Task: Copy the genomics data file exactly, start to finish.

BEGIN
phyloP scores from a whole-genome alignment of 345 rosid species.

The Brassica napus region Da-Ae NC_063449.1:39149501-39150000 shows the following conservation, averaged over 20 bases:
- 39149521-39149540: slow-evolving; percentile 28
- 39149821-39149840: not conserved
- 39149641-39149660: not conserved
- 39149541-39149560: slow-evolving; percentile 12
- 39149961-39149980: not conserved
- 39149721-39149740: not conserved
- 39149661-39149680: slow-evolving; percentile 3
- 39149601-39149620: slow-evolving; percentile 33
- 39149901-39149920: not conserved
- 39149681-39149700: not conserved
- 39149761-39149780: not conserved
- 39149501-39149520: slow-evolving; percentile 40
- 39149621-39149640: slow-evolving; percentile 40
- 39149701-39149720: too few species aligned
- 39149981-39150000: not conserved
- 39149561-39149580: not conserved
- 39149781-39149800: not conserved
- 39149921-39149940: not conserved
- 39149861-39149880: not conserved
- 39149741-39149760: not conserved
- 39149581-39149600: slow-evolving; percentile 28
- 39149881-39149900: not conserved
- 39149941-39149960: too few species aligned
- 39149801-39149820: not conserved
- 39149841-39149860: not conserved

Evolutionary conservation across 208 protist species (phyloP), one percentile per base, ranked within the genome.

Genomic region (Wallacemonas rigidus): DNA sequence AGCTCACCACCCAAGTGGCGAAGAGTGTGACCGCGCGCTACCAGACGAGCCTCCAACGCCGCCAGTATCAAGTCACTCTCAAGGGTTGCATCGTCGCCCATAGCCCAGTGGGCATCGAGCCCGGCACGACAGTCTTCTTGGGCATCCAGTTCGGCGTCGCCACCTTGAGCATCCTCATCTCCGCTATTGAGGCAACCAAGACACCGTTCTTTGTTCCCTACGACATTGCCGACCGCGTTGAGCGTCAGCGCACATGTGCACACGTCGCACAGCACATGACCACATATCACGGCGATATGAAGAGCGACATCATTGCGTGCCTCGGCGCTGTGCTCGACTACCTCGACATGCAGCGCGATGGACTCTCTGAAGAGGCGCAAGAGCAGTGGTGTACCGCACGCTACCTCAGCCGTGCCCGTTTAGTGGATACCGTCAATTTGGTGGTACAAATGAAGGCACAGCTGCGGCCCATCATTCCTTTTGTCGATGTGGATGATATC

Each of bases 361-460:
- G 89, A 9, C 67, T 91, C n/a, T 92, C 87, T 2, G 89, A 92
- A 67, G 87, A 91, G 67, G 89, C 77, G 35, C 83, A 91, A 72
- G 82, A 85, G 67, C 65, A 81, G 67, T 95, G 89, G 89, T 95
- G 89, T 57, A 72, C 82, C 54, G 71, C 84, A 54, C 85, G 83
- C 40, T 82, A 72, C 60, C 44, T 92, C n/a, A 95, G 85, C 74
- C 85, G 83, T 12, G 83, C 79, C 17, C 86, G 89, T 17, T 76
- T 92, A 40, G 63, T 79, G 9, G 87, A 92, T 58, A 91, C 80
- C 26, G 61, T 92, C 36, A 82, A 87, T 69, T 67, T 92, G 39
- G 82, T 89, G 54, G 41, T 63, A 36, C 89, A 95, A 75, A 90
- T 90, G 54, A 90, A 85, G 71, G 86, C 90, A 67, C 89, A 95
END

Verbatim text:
phyloP scores from a whole-genome alignment of 345 rosid species.

The Brassica napus region Da-Ae NC_063449.1:39149501-39150000 shows the following conservation, averaged over 20 bases:
- 39149521-39149540: slow-evolving; percentile 28
- 39149821-39149840: not conserved
- 39149641-39149660: not conserved
- 39149541-39149560: slow-evolving; percentile 12
- 39149961-39149980: not conserved
- 39149721-39149740: not conserved
- 39149661-39149680: slow-evolving; percentile 3
- 39149601-39149620: slow-evolving; percentile 33
- 39149901-39149920: not conserved
- 39149681-39149700: not conserved
- 39149761-39149780: not conserved
- 39149501-39149520: slow-evolving; percentile 40
- 39149621-39149640: slow-evolving; percentile 40
- 39149701-39149720: too few species aligned
- 39149981-39150000: not conserved
- 39149561-39149580: not conserved
- 39149781-39149800: not conserved
- 39149921-39149940: not conserved
- 39149861-39149880: not conserved
- 39149741-39149760: not conserved
- 39149581-39149600: slow-evolving; percentile 28
- 39149881-39149900: not conserved
- 39149941-39149960: too few species aligned
- 39149801-39149820: not conserved
- 39149841-39149860: not conserved

Evolutionary conservation across 208 protist species (phyloP), one percentile per base, ranked within the genome.

Genomic region (Wallacemonas rigidus): DNA sequence AGCTCACCACCCAAGTGGCGAAGAGTGTGACCGCGCGCTACCAGACGAGCCTCCAACGCCGCCAGTATCAAGTCACTCTCAAGGGTTGCATCGTCGCCCATAGCCCAGTGGGCATCGAGCCCGGCACGACAGTCTTCTTGGGCATCCAGTTCGGCGTCGCCACCTTGAGCATCCTCATCTCCGCTATTGAGGCAACCAAGACACCGTTCTTTGTTCCCTACGACATTGCCGACCGCGTTGAGCGTCAGCGCACATGTGCACACGTCGCACAGCACATGACCACATATCACGGCGATATGAAGAGCGACATCATTGCGTGCCTCGGCGCTGTGCTCGACTACCTCGACATGCAGCGCGATGGACTCTCTGAAGAGGCGCAAGAGCAGTGGTGTACCGCACGCTACCTCAGCCGTGCCCGTTTAGTGGATACCGTCAATTTGGTGGTACAAATGAAGGCACAGCTGCGGCCCATCATTCCTTTTGTCGATGTGGATGATATC

Each of bases 361-460:
- G 89, A 9, C 67, T 91, C n/a, T 92, C 87, T 2, G 89, A 92
- A 67, G 87, A 91, G 67, G 89, C 77, G 35, C 83, A 91, A 72
- G 82, A 85, G 67, C 65, A 81, G 67, T 95, G 89, G 89, T 95
- G 89, T 57, A 72, C 82, C 54, G 71, C 84, A 54, C 85, G 83
- C 40, T 82, A 72, C 60, C 44, T 92, C n/a, A 95, G 85, C 74
- C 85, G 83, T 12, G 83, C 79, C 17, C 86, G 89, T 17, T 76
- T 92, A 40, G 63, T 79, G 9, G 87, A 92, T 58, A 91, C 80
- C 26, G 61, T 92, C 36, A 82, A 87, T 69, T 67, T 92, G 39
- G 82, T 89, G 54, G 41, T 63, A 36, C 89, A 95, A 75, A 90
- T 90, G 54, A 90, A 85, G 71, G 86, C 90, A 67, C 89, A 95